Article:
The PUT device 25 has a gate control network including capacitor 27 and resistor 28 which together with diode 31 form a unidirectional series charging path for capacitor 27 which extends from conductor L1' over contacts R2C, diode 31, capacitor 27 and resistor 28 to conductor L2. The junction of capacitor 27 and resistor 28 is connected to the gate of the PUT device 25. The cathode of the PUT device 25 is connected directly to conductor L2, and thus, the PUT device 25 has its anode-cathode circuit connected in series with the operate coil 32 of relay R3 and diode 31 between conductors L1' and L2 and is operable when enabled to effect the energization of the relay R3. When energized, relay R3 closes contacts R3C to energise the main valve 14 and opens contacts R3A to deenergize the wrap main vlave switch heater 21. Relay R3 also closes contacts R3B to enable the over signal clamping circuit 50.

The PUT device 25 is enabled when the potential at its anode exceeds the potential at its gate by +0.6 volts. Thus, when capacitor 27 has charged to a value that causes the potential at the gate of the PUT device 25 to be 0.6 volts less than the potential at the anode of the PUT device 25, the PUT device 25 is enabled, energizing the relay R3. Thereafter, the PUT device 25 is enabled during each positive half cycle of the AC signal, the relay R3 being maintained energized during the negative half cycles by capacitor 30.

Referring to the igniter circuit 16, capacitor 62 is charged and then discharged over the primary winding 74 of the ignition transformer T2 during alternate half cycles of the AC signal, to provide sparks between a pair of ignition electrodes 68 which are connected to the secondary winding of the transformer T2. The ignition electrodes 68 are disposed adjacent to the pilot outlet 71 is a spaced relationship, providing a gap therebetween.

The igniter circuit 16 includes a voltage doubler circuit including capacitor 64 which supplies a voltage to capacitor 62, enabling the capacitor 62 to be charged to approximately twice the line voltage supplied over conductors L1' and L2. Capacitor 64 has a charging path which extends from conductor L1' over a diode 65 and the capacitor 64 to conductor L2. Capacitor 64 is charged when conductor L1' is positive relative to conductor L2 during positive half cycles of the AC line signal.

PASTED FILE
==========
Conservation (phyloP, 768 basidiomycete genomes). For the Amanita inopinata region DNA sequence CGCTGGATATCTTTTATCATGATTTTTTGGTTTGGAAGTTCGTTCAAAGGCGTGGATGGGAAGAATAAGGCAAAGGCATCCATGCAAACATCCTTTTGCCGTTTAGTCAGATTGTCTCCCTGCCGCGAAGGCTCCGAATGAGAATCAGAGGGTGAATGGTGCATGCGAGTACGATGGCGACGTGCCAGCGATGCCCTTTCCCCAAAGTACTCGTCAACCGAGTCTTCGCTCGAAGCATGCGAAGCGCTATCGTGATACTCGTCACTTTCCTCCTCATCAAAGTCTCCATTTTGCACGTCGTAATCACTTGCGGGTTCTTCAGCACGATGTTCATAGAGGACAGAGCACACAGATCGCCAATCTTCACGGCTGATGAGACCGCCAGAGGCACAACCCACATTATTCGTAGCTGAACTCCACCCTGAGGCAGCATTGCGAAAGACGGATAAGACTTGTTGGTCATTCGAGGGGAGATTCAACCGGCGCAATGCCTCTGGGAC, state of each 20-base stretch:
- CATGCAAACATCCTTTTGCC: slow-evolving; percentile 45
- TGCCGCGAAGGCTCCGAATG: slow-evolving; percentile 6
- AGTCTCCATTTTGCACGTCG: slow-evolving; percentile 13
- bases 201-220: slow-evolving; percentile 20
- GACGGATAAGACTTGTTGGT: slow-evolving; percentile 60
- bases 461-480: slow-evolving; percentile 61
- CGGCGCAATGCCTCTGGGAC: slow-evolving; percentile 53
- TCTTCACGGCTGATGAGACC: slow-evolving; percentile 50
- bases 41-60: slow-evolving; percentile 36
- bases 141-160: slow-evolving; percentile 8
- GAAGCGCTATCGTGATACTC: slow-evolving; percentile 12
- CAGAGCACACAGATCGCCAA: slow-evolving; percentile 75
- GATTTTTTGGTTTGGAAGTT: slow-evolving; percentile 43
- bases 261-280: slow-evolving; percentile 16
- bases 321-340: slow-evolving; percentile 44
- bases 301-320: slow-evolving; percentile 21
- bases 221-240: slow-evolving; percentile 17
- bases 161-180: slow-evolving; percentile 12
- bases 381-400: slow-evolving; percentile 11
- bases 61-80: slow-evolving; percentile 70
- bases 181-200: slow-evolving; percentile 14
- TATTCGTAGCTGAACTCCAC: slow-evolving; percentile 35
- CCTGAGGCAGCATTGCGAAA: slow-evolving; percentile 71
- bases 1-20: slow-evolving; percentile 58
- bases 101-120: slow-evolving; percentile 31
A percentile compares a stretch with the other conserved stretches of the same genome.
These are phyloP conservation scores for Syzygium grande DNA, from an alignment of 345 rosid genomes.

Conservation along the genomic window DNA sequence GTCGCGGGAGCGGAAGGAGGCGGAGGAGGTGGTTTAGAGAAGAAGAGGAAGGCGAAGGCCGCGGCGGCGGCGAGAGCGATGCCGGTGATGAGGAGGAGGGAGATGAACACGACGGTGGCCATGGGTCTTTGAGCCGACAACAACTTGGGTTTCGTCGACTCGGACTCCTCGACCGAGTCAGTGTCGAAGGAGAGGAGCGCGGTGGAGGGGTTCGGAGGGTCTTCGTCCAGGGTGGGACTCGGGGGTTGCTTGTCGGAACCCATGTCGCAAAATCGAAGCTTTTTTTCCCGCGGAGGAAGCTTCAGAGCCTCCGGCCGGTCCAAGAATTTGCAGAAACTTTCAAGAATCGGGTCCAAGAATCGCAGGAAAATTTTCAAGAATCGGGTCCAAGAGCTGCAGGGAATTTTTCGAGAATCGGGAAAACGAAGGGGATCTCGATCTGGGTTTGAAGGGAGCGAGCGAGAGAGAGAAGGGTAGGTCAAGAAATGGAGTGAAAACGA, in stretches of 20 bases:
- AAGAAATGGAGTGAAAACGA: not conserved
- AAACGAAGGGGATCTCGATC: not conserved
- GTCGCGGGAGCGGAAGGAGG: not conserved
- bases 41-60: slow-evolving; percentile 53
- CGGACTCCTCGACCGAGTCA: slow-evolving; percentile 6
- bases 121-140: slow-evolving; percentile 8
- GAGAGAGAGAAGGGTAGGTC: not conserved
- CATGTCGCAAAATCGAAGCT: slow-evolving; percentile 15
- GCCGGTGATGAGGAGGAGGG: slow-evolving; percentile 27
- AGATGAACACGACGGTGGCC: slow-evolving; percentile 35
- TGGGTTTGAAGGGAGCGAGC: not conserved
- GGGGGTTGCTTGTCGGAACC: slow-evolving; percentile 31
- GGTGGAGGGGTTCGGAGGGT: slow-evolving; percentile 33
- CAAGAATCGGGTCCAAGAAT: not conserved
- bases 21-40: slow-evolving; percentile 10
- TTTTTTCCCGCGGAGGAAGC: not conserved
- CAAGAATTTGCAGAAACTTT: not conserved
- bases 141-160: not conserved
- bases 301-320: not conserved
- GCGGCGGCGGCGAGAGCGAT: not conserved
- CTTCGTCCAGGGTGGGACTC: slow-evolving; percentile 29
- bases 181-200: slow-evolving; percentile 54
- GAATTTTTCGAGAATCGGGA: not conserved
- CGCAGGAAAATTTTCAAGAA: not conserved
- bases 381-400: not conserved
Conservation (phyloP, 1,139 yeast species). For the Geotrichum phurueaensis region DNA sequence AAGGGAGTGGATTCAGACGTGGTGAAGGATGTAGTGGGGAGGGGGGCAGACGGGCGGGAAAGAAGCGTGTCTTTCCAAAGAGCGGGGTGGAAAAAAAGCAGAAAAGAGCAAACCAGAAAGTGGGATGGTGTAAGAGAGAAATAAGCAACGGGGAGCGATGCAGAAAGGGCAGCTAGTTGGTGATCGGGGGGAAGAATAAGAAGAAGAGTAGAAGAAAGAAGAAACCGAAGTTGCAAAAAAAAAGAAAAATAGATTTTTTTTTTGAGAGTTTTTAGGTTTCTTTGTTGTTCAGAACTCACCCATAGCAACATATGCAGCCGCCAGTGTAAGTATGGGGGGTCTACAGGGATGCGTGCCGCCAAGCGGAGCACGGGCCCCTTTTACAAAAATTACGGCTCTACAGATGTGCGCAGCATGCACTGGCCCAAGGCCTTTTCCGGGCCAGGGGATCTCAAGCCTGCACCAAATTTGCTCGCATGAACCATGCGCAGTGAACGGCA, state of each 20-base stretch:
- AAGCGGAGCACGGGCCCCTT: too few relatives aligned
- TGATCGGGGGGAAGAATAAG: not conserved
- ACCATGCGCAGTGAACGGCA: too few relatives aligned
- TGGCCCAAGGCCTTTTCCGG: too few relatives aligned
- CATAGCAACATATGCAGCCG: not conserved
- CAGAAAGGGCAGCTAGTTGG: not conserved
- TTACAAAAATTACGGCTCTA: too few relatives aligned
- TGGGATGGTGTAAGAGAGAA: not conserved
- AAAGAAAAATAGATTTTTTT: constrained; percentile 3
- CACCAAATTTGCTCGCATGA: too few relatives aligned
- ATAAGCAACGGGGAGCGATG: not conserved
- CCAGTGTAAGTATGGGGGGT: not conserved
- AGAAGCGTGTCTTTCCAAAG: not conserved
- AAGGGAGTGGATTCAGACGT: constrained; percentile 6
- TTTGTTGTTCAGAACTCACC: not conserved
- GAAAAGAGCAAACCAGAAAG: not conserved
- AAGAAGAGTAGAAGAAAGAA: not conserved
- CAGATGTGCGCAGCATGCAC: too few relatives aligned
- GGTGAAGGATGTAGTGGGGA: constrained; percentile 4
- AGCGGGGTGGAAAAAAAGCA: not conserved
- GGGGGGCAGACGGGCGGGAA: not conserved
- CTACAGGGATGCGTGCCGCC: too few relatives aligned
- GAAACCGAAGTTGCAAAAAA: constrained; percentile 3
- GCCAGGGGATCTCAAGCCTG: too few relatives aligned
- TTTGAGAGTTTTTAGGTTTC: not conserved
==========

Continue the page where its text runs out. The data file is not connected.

Capacitor 62 charges during negative half cycles of the AC line signal, that is when conductor L2 is positive with respect to conductor L1', over a path which extends from conductor L2 over capacitor 64 and a resistor 66 to one side of capacitor 62 at point 91, and from the other side of the capacitor 62 at point 92 over a diode 69 to conductor L1'.

The SCR device 63 has its anode connected to conductor L2 over the primary winding 74 of transformer T2, resistor 66, and capacitor 64, and its cathode connected to conductor L1' over diode 69. When relay R2 is deenergized, a gate control circuit is provided for the SCR device 63 over normally closed contacts R2D of relay R2, and resistor 76, diode 77, and resistor 78 which are connected between conductor L1' and point 92. Capacitor 71 of the timing network 70 is connecgted in shunt with contacts R2D and resistor 76 to provide an alternate gate control circuit for the SCR device 63 when relay R2 is operated.

The gate of the SCR device 63 is connected to the junction of the cathode of diode 77 and resistor 78 at point 93 to permit the SCR device 63 to conduct whenever the potential at point 93 exceeds the gate threshold of the SCR device 63.

The flame sensing circuit is continuously energized by an AC signal supplied to conductors L4 and L5 over transformer T1. The transformer T1 has a primary winding 83 having one end connected over a conductor L3 to terminal 81, and having its other end connected to conductor L2. The transformer T1 has a secondary winding 84 connected between conductors L4 and L5.

The anode control network 41 for the PUT device 40 includes capacitor 46 and a resistor 47 which are connected in series between conductors L4 and L5, providing a charging path for the capacitor 46. The anode of the PUT device 40 is connected to the junction of resistor 47 and capacitor 46. A diode 43 which is connected in parallel with capacitor 46, provides a bypass path for capacitor 46 during negative half cycles of the AC signal.

The gate control network 42 includes capacitors 48 and resistors 58, 49 and 59. Resistor 49 is connected between the gate of the PUT device 40 and conductor L5, and resistor 59 is connected between the gate of the PUT device 40 and the ground point for the control circuit 10 at point 94, which is also connected to conductor L2. Capacitors 48 are connected in parallel between point 94 annd conductor L5 and a bleeder resistor 58 is connected in parallel with capacitors 48.